Encephalomyelitis Vaccine Eastern & Western with Tetanus ToxoidThis page contains information on Encephalomyelitis Vaccine Eastern & Western with Tetanus Toxoid for veterinary use.
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- Encephalomyelitis Vaccine Eastern & Western with Tetanus Toxoid Indications
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- Direction and dosage information for Encephalomyelitis Vaccine Eastern & Western with Tetanus Toxoid
Encephalomyelitis Vaccine Eastern & Western with Tetanus ToxoidThis treatment applies to the following species:
Encephalomyelitis Vaccine, Eastern & Western, Killed Virus-Tetanus Toxoid
U.S. Vet. Lic. No.: 188
Contents: This is a combination of three immunizing substances (listed above) that are commonly used in equines.
Contains thimerosal, penicillin, and streptomycin as preservatives.
Encephalomyelitis Vaccine Eastern & Western with Tetanus Toxoid Indications
When administered as directed this single product provides protection against Eastern and Western types of encephalomyelitis and against tetanus.
Dosage and AdministrationShake well prior to withdrawal from the bottle. Inject 2 mL deep in the muscle. Repeat in 3 to 4 weeks. A booster dose of 2 mL should be administered annually and whenever an epidemic situation develops and exposure is likely.
Precaution(s): Store in dark at 2° to 7°C.
Sterilize needles and syringes before using.
Use entire contents when bottle is first opened.
Caution(s): Transitory local reaction may appear at site of injection.
Anaphylaxis (shock) may sometimes follow use of products of this nature. Adrenalin, or equivalent should be available for immediate use in these instances.
Shake the product well before withdrawing. Each dose must have proportionate share of precipitate for proper response.
Warning(s): Meat animals should not be vaccinated within 21 days before slaughter.
For veterinary use only.
Discussion: Encephalomyelitis is often referred to as horse encephalitis (inflammation of the brain), sleeping sickness, blind staggers, and brain fever. It has occurred in nearly all parts of the United States, Canada, Mexico, Central America, and South America.
The first indication of equine encephalomyelitis is fever. Temperature will vary from 102° to 107°F. Sluggishness and drowsiness are early symptoms. Lips are loose and muscles around the head, shoulder or flank may twitch spasmodically. As the disease progresses the affected animal stands dejectedly and will move with an awkward staggering gait, oftentimes stumbling blindly into obstructions. Legs are frequently crossed. Some horses may back up persistently. When aroused the animal may show interest in food or water only to lapse into a stupor with unchewed food in its mouth. Grinding of the teeth and stretching the head and neck are common.
Tetanus is caused by a toxin (poison) produced by growth of Clostridium tetani, an anaerobic (lives without air) micro-organism that may be carried into wounds caused by injury or sites of surgical operations.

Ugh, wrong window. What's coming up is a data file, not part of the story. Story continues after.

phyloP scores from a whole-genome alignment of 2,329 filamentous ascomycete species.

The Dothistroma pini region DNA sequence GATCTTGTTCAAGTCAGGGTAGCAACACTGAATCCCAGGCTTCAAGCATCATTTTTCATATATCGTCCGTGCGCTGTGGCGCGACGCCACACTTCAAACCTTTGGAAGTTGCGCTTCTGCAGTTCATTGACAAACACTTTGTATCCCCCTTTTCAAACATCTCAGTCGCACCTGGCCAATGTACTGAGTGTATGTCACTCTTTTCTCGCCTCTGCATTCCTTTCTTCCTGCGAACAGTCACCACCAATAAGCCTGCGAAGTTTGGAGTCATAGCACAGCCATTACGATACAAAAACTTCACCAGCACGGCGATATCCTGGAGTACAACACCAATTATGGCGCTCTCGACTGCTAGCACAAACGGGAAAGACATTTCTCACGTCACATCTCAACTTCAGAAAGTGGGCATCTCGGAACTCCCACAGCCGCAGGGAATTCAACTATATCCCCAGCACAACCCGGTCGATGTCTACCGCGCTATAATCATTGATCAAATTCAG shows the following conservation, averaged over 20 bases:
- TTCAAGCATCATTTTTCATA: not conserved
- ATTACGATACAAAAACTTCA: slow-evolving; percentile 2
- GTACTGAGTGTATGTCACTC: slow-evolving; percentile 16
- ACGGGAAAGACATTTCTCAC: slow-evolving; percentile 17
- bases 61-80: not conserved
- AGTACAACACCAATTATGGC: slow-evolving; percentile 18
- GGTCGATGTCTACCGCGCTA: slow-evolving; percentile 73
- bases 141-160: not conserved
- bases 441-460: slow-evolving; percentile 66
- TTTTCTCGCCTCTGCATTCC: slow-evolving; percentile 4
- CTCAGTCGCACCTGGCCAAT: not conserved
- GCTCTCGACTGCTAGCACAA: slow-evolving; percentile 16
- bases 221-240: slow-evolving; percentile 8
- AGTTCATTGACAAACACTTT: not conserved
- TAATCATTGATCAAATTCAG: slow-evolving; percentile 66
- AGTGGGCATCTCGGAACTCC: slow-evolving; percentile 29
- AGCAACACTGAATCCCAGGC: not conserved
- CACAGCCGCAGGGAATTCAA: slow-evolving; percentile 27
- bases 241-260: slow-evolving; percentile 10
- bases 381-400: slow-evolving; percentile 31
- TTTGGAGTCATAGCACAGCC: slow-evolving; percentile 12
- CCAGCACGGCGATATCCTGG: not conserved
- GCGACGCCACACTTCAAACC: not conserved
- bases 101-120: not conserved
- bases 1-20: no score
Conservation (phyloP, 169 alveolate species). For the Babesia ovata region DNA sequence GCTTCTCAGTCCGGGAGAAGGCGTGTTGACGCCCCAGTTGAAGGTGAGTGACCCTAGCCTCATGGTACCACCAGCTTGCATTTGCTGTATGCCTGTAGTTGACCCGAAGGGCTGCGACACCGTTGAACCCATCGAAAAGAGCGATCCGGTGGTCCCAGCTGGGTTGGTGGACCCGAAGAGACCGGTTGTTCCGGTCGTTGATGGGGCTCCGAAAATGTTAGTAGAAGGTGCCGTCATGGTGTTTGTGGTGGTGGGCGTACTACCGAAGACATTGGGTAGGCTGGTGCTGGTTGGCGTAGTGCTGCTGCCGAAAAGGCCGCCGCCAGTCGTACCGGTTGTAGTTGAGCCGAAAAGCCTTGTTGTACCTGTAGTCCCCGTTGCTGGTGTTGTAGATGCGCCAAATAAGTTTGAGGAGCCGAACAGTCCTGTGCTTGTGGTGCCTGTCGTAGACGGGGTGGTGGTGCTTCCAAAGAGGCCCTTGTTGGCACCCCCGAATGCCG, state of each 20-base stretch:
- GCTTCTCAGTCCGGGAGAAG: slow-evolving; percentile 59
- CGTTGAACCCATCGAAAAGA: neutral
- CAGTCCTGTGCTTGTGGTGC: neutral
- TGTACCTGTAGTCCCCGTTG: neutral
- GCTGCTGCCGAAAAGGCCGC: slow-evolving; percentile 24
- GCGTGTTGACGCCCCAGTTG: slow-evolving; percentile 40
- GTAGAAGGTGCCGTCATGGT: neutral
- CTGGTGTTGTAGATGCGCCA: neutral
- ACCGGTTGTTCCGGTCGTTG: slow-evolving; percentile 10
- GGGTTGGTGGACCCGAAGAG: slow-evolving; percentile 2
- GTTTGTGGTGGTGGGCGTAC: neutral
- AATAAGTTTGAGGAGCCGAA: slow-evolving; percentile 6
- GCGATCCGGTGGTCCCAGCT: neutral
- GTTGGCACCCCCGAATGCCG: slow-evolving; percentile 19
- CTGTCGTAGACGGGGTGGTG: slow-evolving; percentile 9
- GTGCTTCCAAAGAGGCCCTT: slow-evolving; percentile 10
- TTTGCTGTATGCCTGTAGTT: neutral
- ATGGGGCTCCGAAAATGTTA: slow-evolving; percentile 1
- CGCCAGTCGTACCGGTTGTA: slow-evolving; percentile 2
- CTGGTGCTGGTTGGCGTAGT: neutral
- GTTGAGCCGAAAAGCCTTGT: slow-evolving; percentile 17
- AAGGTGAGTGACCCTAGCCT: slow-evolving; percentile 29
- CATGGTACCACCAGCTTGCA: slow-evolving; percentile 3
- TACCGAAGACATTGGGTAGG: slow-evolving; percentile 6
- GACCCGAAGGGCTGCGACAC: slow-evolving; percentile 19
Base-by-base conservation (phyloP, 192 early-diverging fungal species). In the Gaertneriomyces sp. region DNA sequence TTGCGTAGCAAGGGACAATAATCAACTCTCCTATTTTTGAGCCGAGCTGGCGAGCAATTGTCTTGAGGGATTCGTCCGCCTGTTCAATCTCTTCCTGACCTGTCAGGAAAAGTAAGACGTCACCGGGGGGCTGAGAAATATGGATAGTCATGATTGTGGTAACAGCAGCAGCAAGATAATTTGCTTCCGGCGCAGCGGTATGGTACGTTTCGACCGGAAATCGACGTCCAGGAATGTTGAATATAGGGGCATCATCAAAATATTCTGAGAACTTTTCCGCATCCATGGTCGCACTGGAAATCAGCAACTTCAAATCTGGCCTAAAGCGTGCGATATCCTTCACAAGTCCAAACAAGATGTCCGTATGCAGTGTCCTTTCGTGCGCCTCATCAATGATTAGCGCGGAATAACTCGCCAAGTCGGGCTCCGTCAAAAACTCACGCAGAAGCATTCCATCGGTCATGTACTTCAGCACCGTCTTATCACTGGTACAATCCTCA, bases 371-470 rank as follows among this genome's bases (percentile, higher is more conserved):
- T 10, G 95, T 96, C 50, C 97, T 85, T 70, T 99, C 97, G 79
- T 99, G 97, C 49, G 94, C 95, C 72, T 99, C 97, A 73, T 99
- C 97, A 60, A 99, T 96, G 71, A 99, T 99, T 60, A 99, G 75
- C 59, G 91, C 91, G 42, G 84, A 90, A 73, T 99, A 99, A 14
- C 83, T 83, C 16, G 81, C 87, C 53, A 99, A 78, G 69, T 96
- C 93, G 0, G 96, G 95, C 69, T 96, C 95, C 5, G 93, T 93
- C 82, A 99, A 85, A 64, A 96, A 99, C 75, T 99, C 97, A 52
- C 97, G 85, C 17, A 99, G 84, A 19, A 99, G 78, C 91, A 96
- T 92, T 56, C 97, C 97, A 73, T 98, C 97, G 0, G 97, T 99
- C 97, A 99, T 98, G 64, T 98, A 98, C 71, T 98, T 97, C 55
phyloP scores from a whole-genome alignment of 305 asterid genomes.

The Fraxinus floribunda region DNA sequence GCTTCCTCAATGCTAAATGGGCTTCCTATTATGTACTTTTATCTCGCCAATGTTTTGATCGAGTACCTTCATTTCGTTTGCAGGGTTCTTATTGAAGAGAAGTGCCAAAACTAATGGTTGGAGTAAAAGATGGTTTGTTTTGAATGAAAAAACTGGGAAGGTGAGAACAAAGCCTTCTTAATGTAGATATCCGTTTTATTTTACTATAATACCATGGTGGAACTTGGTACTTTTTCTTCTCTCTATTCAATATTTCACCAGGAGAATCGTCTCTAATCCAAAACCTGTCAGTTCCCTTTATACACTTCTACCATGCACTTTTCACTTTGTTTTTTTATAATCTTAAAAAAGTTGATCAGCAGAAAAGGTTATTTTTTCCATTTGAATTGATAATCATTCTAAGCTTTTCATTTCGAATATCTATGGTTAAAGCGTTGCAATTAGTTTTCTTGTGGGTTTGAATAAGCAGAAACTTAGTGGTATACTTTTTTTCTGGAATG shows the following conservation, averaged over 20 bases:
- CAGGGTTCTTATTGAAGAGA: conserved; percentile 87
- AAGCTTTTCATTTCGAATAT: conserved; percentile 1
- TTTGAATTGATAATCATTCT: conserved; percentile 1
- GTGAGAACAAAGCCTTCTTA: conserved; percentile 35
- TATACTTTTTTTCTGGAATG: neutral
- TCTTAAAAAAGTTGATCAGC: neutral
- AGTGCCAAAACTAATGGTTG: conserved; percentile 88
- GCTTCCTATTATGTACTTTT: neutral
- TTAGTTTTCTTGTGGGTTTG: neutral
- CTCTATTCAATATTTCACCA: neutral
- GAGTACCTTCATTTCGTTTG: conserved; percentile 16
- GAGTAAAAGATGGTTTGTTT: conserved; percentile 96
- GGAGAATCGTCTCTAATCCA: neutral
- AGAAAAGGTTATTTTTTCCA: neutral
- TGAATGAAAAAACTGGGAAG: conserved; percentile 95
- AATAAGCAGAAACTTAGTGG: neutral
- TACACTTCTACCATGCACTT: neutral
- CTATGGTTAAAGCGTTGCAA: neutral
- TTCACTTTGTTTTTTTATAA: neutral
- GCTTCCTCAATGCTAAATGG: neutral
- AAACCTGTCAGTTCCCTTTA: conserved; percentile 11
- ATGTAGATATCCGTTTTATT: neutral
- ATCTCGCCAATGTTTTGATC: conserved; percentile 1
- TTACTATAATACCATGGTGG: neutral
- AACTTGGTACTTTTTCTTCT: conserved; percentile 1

Affected animals become stiff, have great difficulty swallowing and the pulse rate is increased. Breathing is labored. Spasmodic contractions of the muscular system occurs, extending muscles of the jaw. Thus, the term “lockjaw” is frequently applied. Legs are often spread, tail stiff with abdominal muscles retracted. Tetanus stricken animals may be unusually sensitive to light and heat. Temperature of the animal generally remains normal, elevating only shortly before death.
The Vaccine fraction of this combination is prepared with formalin inactivated cultures of two antigenically different strains of encephalomyelitis virus which are identified as “Eastern” and “Western”. Diseases caused by the two types are clinically indistinguishable. Horses vaccinated with vaccine containing a single virus type are not immune to the other. Similarly, an animal that has recovered from infection caused by one type of virus is not protected from disease that may be caused by the other.
The tetanus toxoid fraction is prepared by detoxifying toxin with formalin and moderate heat in such manner that antigenic properties remain intact. The toxoid is refined to remove most of the nonspecific components and is concentrated to provide a low dose effective product for combination with Encephalomyelitis Vaccine fraction.
When to Vaccinate: Encephalomyelitis is spread by mosquitos and perhaps other biting insects so animals should be vaccinated prior to the time insects become prevalent. The Vaccine-Toxoid may also be used in the event of injury to equines. If a previously immunized animal is injured a booster dose of this combination of Tetanus Toxoid should be administered. If not previously immunized or if the injury occurs within 60 days of primary immunization Tetanus Antitoxin should be used simultaneously with this Vaccine-Toxoid or with Tetanus Toxoid alone.
Presentation: 10 x 2 mL and 20 mL vials.
4950 YORK STREET, P.O. BOX 16428, DENVER, CO, 80216-0428
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